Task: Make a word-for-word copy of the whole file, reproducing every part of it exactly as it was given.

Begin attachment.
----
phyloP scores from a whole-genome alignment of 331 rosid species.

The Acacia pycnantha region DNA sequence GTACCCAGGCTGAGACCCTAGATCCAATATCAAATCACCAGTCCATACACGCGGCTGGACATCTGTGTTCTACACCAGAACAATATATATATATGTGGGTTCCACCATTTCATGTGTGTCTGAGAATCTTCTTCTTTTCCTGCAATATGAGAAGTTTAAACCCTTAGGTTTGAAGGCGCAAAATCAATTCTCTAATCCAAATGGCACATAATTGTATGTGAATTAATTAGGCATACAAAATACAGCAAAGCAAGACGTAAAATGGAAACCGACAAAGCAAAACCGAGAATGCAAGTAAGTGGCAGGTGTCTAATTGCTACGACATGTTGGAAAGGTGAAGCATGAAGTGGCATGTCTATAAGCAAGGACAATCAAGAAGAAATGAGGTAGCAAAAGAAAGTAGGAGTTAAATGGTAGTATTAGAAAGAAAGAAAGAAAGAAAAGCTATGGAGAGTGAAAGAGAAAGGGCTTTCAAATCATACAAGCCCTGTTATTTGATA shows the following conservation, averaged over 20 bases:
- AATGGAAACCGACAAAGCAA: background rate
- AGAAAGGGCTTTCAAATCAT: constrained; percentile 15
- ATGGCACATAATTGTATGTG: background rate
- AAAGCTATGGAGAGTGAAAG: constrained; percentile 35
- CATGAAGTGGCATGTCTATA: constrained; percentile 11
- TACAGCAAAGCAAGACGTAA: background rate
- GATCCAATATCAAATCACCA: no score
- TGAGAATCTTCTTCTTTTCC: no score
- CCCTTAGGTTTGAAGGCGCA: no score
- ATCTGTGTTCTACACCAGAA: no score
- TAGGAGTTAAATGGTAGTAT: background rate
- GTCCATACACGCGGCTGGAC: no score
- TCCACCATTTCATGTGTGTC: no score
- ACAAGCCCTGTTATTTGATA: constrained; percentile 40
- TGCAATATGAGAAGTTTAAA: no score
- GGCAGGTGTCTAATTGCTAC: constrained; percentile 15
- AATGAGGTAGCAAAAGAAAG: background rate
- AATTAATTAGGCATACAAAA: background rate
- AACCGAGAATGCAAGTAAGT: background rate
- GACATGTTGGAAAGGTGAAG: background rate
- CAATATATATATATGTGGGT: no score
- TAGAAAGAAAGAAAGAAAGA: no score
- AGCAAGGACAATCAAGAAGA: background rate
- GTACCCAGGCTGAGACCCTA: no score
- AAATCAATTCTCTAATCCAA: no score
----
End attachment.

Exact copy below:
phyloP scores from a whole-genome alignment of 331 rosid species.

The Acacia pycnantha region DNA sequence GTACCCAGGCTGAGACCCTAGATCCAATATCAAATCACCAGTCCATACACGCGGCTGGACATCTGTGTTCTACACCAGAACAATATATATATATGTGGGTTCCACCATTTCATGTGTGTCTGAGAATCTTCTTCTTTTCCTGCAATATGAGAAGTTTAAACCCTTAGGTTTGAAGGCGCAAAATCAATTCTCTAATCCAAATGGCACATAATTGTATGTGAATTAATTAGGCATACAAAATACAGCAAAGCAAGACGTAAAATGGAAACCGACAAAGCAAAACCGAGAATGCAAGTAAGTGGCAGGTGTCTAATTGCTACGACATGTTGGAAAGGTGAAGCATGAAGTGGCATGTCTATAAGCAAGGACAATCAAGAAGAAATGAGGTAGCAAAAGAAAGTAGGAGTTAAATGGTAGTATTAGAAAGAAAGAAAGAAAGAAAAGCTATGGAGAGTGAAAGAGAAAGGGCTTTCAAATCATACAAGCCCTGTTATTTGATA shows the following conservation, averaged over 20 bases:
- AATGGAAACCGACAAAGCAA: background rate
- AGAAAGGGCTTTCAAATCAT: constrained; percentile 15
- ATGGCACATAATTGTATGTG: background rate
- AAAGCTATGGAGAGTGAAAG: constrained; percentile 35
- CATGAAGTGGCATGTCTATA: constrained; percentile 11
- TACAGCAAAGCAAGACGTAA: background rate
- GATCCAATATCAAATCACCA: no score
- TGAGAATCTTCTTCTTTTCC: no score
- CCCTTAGGTTTGAAGGCGCA: no score
- ATCTGTGTTCTACACCAGAA: no score
- TAGGAGTTAAATGGTAGTAT: background rate
- GTCCATACACGCGGCTGGAC: no score
- TCCACCATTTCATGTGTGTC: no score
- ACAAGCCCTGTTATTTGATA: constrained; percentile 40
- TGCAATATGAGAAGTTTAAA: no score
- GGCAGGTGTCTAATTGCTAC: constrained; percentile 15
- AATGAGGTAGCAAAAGAAAG: background rate
- AATTAATTAGGCATACAAAA: background rate
- AACCGAGAATGCAAGTAAGT: background rate
- GACATGTTGGAAAGGTGAAG: background rate
- CAATATATATATATGTGGGT: no score
- TAGAAAGAAAGAAAGAAAGA: no score
- AGCAAGGACAATCAAGAAGA: background rate
- GTACCCAGGCTGAGACCCTA: no score
- AAATCAATTCTCTAATCCAA: no score